|The night before...|
40 is the biblical number of completion. Moses was 40 when he fled Egypt and it was 40 years later when he returned to lead his people to freedom. It was 40 years after that when the children of Israel arose to take the land promised them.
Jesus was in the wilderness for 40 days, fasting and being tempted by Satan. Only after that did He begin His ministry. Noah and his family endured rain for 40 days and 40 nights. No doubt there are other examples.
(I haven't seen the Noah movie. I don't plan to either. When I heard there were Ents in it, and Noah tries to kill his granddaughter, I knew it wouldn't get my hard-earned money.)
Many people would turn 40 with dread. It didn't even register with me. I guess one of the reasons is that I'm just happy to have survived my 30s: a decade that very nearly killed me. I'm not kidding. It certainly did see my life almost destroyed in too many other ways.
For the past few months things have gone very horrible in my personal life and I'm struggling to understand the whys and the hows of it. I'm no closer to understanding. God isn't providing any wisdom, but I guess He doesn't have to to begin with, does He?
Last week though, He did provide something that, well... it has come as both a great relief and a saddening understanding.
It was a friend with a far more brilliant mind than most who passed along the news to me. I'm glad she did. In the week since I've studied everything I can about these findings and more than I can express in words, I have felt a tremendous burden lifted from my heart and soul.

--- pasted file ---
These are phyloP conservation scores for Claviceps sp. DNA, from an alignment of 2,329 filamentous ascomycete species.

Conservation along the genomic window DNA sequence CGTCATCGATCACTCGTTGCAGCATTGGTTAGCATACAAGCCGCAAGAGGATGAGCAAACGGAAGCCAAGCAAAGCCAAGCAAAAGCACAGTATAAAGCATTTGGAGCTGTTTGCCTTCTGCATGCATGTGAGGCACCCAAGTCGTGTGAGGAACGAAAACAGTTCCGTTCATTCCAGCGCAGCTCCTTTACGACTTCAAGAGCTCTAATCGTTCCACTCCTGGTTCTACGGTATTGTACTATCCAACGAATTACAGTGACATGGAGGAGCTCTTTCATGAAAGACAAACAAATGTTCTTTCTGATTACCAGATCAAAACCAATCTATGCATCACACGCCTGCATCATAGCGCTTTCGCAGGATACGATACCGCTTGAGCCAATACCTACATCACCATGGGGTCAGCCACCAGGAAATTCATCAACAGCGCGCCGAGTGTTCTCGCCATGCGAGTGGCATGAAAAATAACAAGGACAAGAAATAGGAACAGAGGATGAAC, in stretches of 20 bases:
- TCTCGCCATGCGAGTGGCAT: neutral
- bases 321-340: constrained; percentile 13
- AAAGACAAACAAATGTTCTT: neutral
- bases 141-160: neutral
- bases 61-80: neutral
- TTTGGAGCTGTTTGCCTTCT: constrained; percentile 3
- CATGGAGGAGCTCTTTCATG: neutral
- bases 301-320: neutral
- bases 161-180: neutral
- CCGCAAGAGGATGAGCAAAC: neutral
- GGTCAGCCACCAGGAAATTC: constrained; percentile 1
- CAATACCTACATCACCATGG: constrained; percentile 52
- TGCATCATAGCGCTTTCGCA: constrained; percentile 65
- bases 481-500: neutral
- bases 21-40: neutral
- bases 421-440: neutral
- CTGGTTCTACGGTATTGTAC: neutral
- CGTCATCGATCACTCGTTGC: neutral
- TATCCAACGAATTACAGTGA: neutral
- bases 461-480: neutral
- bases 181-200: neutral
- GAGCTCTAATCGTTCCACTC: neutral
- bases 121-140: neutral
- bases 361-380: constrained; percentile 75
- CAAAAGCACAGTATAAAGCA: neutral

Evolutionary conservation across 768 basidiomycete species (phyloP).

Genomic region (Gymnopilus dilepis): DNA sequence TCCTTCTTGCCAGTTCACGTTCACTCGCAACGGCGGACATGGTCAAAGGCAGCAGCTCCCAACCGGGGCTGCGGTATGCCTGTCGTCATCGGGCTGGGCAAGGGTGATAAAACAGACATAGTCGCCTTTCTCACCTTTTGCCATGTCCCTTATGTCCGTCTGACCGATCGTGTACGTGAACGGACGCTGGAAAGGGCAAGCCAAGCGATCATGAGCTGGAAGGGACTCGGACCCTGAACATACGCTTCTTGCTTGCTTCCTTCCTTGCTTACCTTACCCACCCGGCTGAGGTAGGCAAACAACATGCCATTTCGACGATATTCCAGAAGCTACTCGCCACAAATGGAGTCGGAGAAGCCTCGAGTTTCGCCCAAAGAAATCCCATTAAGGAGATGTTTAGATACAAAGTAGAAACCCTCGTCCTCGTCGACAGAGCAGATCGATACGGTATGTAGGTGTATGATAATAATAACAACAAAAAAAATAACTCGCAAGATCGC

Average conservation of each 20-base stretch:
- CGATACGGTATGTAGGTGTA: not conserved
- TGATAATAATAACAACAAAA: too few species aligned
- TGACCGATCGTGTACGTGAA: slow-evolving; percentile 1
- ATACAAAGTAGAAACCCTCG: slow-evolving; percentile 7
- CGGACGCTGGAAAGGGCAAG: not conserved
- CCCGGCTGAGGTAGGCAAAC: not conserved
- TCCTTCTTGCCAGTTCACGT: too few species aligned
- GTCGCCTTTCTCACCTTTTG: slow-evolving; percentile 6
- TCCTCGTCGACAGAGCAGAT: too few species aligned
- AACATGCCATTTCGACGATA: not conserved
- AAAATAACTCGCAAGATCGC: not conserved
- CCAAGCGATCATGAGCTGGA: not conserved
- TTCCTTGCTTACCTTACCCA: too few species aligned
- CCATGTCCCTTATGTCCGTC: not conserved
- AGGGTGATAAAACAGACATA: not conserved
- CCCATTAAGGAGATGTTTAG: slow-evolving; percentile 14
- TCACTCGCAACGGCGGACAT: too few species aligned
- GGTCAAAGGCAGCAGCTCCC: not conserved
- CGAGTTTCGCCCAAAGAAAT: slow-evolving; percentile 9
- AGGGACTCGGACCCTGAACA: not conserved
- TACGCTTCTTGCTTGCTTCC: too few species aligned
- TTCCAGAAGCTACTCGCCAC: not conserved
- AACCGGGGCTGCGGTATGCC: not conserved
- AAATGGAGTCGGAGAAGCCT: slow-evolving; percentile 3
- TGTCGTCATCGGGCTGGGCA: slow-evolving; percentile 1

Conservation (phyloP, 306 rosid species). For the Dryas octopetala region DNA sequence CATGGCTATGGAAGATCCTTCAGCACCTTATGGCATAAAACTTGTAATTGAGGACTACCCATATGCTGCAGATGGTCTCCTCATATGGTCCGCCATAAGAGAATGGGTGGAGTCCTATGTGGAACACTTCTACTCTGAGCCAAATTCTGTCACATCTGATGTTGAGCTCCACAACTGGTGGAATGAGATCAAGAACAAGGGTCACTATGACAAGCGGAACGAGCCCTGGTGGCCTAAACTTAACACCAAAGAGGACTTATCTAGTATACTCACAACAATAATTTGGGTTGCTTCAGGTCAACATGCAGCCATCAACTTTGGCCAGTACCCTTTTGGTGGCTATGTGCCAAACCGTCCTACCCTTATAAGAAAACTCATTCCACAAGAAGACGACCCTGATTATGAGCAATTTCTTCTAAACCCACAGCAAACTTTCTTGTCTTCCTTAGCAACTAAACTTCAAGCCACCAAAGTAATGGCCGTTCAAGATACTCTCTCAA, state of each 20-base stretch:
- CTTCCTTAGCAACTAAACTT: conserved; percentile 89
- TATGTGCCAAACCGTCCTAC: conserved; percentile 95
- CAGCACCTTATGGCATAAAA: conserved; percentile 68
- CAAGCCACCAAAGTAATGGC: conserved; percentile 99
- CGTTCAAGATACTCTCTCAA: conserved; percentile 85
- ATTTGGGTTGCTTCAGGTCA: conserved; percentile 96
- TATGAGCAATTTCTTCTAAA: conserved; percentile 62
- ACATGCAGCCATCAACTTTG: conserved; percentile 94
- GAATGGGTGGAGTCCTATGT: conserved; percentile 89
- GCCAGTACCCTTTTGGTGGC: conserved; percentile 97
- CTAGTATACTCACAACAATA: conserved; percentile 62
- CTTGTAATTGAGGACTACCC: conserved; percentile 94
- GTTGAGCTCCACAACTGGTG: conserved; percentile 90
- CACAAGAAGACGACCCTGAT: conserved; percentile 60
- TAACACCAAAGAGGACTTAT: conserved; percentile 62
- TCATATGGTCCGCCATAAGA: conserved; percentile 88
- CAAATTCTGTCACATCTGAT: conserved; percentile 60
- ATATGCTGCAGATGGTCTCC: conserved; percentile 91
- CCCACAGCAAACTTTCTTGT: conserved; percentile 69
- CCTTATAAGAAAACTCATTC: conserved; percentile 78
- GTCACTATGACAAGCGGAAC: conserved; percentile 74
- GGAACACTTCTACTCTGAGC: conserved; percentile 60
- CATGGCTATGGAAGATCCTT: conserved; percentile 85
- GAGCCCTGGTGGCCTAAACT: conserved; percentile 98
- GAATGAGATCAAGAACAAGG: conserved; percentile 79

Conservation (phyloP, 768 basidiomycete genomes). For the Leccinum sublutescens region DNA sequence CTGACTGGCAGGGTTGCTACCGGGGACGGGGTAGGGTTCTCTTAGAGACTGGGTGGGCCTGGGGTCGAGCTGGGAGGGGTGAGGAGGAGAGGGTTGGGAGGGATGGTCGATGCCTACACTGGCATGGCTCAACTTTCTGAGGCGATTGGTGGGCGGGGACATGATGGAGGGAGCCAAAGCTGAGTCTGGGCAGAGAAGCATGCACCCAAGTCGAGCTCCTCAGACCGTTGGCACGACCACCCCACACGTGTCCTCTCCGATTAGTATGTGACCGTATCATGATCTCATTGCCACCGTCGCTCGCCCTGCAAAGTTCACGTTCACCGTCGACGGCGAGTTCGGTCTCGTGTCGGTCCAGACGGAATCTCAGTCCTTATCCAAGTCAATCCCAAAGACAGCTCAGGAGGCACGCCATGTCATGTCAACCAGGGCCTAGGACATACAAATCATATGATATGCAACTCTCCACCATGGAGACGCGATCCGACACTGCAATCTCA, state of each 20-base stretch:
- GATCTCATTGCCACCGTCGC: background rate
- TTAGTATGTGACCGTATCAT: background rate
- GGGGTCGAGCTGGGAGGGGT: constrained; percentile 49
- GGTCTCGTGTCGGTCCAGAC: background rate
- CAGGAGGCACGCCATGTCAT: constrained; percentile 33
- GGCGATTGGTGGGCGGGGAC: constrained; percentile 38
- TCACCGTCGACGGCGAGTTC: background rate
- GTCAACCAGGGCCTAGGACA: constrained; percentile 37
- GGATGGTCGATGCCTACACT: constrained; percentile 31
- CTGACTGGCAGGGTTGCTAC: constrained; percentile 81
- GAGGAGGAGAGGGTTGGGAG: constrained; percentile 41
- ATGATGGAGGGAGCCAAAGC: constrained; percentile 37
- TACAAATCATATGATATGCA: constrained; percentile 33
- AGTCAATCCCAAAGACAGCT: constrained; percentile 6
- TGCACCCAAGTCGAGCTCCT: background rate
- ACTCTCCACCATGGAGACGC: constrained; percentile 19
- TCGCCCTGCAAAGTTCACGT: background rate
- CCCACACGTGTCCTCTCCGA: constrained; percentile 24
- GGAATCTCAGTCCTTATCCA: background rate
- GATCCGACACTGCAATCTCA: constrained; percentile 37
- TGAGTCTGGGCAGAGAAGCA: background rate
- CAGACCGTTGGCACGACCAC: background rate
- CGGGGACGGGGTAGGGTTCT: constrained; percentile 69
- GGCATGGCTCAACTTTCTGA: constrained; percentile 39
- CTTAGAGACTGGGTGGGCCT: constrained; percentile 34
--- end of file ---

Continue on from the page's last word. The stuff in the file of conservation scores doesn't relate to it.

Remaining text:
Last week new research was published by a team at the University of Michigan, having to do with bipolar disorder. Which has been the biggest bane of my existence, for far longer than I initially realized. My bipolar intensified severely beginning more than ten years ago and if it hadn't been for counseling and coming across the right combination of medication, I would probably be dead.
The researchers at University of Michigan took skin samples from volunteers who did not have bipolar, and an equal number from those who are afflicted with bipolar. Those skin cells were induced to become stem cells and with further coaxing, made to develop into neural tissue (something that never ceases to amaze me). For the first time, the behavior and function of bipolar disorder neural cells could be examined at length.
|Neurons of Bipolar Disorder individual|
(photo credit: Univesity of Michigan)
Another group of researchers a few weeks earlier announced that 3 genes have been found which are associated with bipolar disorder. Between that and the study of bipolar neurons, it is truly an exciting time for bipolar disorder research.
It's stuff like this that makes me thankful for modern medical research. And this is only the beginning. At last, science is starting to have an understanding of bipolar disorder and how it may be treated. In the future, treatment may be possible for those with bipolar on an individual basis, instead of trying one drug cocktail after another attempting to control it.
But even so... I have a mixed reaction to all of this.
Because now I know that there wasn't a choice. There was never a choice. None at all.
I was going to have bipolar disorder. I was going to have bipolar disorder.
For those in the future, there may well be effective treatment for bipolar disorder. But for me, it is too late.
From before I was ever born, the chromosomes were poisoning the well. The neurons were working their mischief. Subtly altering how my brain was developing. Making seemingly inconsequential shifts in my brain's structure. Setting up a time bomb set to explode years down the road.